6:00 comes early when you have a 7:00 start time in Repair Bay 4. Especially when you're retired and like to sleep in.
But our original list of fixes still needed to be addressed by the two Dave's, so I make the ultimate sacrifice and haul myself out of bed at that ungodly hour. After all, I not only need to get me some breakfast to start the day, but I have to disconnect our power, sewer hose (after dumping, of course – because they might start working on our wet bay depending on how the day goes on our list of items), bring in slides and retract our jacks in order to drive the few hundred feet from Site #8 to Bay 4.
They, and we, are very pleased with the results of the previous day (covered in my last report) after sealing up the many holes in our motor home, thus preserving a great deal of heat and propane in the process. But this list isn't getting any shorter, so it's off to the races!
We had some staple holes developing along the vertical in our bedroom. Rather than play around with matching stain and sanding things down, they simply shifted the Spyder controller inward a ½ inch, then added a thin strip of molding stained to match from floor to ceiling to cover the staples jutting out. Easy peasey! The back wall of our master bath also had an irritating problem. Instead of making it from one solid panel stretching from side to side, Tiffin puts two smaller panels together, and joins them with a strip of tape which matches the color and pattern of the wallpaper in the wall. Problem is, the tape doesn't hold the two pieces together very well, especially if the walls do not meet up flush with each other. A thin piece of super sticky double-sided tape inside, and a couple of screws drilled into beams in the top and bottom of the walls, add some new wallpaper tape, and you have a nice flush back wall.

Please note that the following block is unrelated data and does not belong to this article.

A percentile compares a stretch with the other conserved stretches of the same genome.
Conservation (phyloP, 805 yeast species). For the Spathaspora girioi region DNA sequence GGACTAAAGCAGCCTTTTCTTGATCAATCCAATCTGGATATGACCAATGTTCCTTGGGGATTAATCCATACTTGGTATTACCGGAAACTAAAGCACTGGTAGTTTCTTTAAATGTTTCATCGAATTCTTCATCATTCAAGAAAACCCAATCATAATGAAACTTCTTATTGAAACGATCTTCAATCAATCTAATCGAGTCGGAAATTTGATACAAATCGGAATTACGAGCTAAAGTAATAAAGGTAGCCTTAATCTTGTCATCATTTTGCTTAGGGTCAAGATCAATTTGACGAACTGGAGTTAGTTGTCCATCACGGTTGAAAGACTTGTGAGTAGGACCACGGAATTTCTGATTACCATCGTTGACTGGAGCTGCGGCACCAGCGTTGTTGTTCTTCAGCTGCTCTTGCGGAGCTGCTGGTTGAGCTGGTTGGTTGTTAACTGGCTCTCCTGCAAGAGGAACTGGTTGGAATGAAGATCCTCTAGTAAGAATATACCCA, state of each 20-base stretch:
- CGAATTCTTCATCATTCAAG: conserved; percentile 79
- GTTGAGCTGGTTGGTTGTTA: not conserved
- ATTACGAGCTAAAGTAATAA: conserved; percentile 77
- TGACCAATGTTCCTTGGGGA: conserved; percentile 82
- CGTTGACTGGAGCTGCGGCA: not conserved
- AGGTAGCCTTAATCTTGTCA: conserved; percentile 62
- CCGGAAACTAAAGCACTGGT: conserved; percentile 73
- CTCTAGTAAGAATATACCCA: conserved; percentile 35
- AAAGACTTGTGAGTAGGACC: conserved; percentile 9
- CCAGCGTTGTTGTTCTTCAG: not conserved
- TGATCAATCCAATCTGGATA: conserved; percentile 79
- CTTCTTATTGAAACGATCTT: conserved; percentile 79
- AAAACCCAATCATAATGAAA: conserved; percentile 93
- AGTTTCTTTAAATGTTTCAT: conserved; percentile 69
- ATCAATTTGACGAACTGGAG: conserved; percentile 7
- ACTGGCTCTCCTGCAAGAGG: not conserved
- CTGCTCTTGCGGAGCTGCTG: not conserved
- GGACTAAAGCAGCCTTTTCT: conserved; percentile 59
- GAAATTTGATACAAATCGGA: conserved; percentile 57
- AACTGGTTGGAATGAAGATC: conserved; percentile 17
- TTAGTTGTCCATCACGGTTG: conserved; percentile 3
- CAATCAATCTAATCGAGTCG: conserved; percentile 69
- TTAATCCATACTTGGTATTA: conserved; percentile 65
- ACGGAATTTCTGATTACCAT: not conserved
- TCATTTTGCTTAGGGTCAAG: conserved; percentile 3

During the Liquidspring failure, our stacked washer / dryer combo got tossed around pretty good on a very bad stretch of I-81 running through Harrisburg, PA. It damaged the cabinetry inside, broke a cover on the bottom, and tore our dryer vent hose when it pulled away from the wall. The solution: lock the combo down with a couple of L-brackets, after finding a replacement cover and updated dryer hose. The two Dave's had to use an appliance jack to lift the unit up and out before doing all the back end work. Replacement woodwork was ordered and reattached. Beautiful! And the new dryer hose is made of a tear-resistant fabric, so even if the dryer does move, the hose won't get torn. Upgrade!
Both bathroom sinks had problems. The ½ bath drain pipe had separated from the gray tank due to the pounding we took on the road. I had temporarily repaired it using Gorilla Tape, and even though David said the Gorilla Tape would have probably lasted just about forever, they removed my temporary fix and reattached the pipe properly. Also under the ½ bath sink is a plastic air admittance valve attached to the hose which feeds the black tank flush. When flushing / cleaning the black tank, the fresh water being used would leak out into the bathroom before heading to the black tank. Replaced with a brass one.
The full bath sink had a cracked seal right at the drain plug. Replaced with a metal drain plug instead of the original plastic. More upgrades!
Our sliding screen windows have rubber seals, none of which actually seal against the glass when sliding open. Kept us from using our screens to enjoy some fresh air either driving down the road, or sitting in a campground. The space was at least 1/4”, which would let in any enterprising bugs who wanted in. They used a sticky-sided rubber tubing to expand the seal to keep out any and all creepy-crawling things. Lord knows what type of bugs we might encounter on the road, but our windows are now ready for them!
Day 2 has now been completed; internally and externally our coach is as close to perfect as one can be, and all that is left for the two Dave's is to replace our melted wet bay. Wait 'til you see how this was approached, and how good it came out. Stayed tuned for our Day 3 report!
We're Dave and Barbara Richard, and we're living the ultimate retirement experience - traveling the U.S. and Canada in style in a Tiffin Open Road 36LA Class A motor home, playing golf and stopping at every weird and wacky roadside attraction we can find.